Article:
It takes a particular mindset to watch films of this caliber, and I know most of the people who are reading this are just of that ilk, so sit back and enjoy. Yeah, there will be some “WTF” and mocking comments, but that’s part of the fun, and more than likely there will be some amusement and certainly some on-screen disembowelments for all to enjoy.

Tuesday, August 1, 2017

Review: WTF!

Text © Richard Gary / Indie Horror Films, 2017
Images from the Internet

Directed by Peter Herro
Midnight Releasing / Cthulhu Productions           
75 minutes, 2017

This film has just been released on VoD today (August 1, 2017), which makes sense since it’s definitely summer fare. To sum it up and categorize it in a single descriptor that is to be further deconstructed, it’s a cabin-in-the-woods-slasher flick.

In my humble opinion, what the twin-subgenres needs to be anywhere interesting, considering the umpteenth version of it, is some form of originality mixed into the formula. Right from the start, they begin well with an obvious nod to the godfather (godlessfather? godlessmother?) of all cabin in the woods films, The Evil Dead (1981). Got my attention, for shizzle (yeah, I’m that old). Not to mention the nudity in the first 30 seconds. Maybe a great start.

There is the mandatory – albeit brief – flashback bit, but there also seems to be a flashforward to the future piece at the beginning, as well. Ever more interesting.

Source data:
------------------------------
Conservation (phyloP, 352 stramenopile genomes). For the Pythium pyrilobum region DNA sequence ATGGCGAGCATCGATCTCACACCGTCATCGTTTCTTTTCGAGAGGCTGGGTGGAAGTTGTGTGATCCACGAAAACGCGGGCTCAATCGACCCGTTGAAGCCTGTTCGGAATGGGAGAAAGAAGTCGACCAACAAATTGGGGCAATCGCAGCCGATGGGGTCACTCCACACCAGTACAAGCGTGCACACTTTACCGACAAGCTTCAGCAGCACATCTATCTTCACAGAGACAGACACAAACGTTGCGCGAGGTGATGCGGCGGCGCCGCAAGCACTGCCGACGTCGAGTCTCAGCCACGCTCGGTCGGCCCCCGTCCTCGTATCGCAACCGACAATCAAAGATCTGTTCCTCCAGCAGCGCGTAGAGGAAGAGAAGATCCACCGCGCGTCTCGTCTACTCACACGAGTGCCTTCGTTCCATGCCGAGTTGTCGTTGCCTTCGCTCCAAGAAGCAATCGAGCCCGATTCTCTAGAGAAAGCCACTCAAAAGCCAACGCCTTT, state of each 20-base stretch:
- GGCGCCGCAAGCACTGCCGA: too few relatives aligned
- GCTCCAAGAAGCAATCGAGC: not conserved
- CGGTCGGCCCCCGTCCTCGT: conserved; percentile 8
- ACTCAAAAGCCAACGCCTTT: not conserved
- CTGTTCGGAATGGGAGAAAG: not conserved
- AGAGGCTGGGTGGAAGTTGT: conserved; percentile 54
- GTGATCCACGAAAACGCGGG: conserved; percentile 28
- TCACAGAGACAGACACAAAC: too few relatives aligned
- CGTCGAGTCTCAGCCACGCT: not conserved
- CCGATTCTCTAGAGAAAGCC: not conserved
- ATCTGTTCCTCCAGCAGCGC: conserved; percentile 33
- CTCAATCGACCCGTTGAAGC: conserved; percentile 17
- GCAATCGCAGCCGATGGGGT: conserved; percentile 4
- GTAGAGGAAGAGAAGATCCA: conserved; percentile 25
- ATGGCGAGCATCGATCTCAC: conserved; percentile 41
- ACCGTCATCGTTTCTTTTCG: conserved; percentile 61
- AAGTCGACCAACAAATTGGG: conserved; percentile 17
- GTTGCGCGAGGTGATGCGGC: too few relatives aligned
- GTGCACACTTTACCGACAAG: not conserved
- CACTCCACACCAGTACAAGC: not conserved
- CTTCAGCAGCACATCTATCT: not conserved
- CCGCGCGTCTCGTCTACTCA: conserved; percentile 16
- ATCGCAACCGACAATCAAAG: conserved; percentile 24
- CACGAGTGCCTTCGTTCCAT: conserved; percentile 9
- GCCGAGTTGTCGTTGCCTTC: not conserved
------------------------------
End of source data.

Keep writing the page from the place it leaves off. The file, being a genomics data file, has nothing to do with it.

As we get into the meat-and-gravy of the core story, we meet a couple of… I want to say overage college students? A pool party is raging, and we are introduced to the mostly male doofuses that are also obligatory, including the king of the cameos Shawn C. Phillips and (of all people) Perez Hilton. Is he still alive? A decade ago or so he was omnipresent. Now, well, this is the first time I’ve seen anything associated with him in a very long time. I don't have anything against or for him, just an interesting choice for a semi-celeb walk-on. Anyway, yeah, the guys are your typical genre skuzballs whose choice of topics are sex (here, one says, “You still haven’t done anal? That’s Jesus’ favorite!”), being drunk, hitting on women (even Donnie, the gay character played by Hilton, hits on the “hot chick”), and drugs – in this case pot. A bit too cliché, methinks.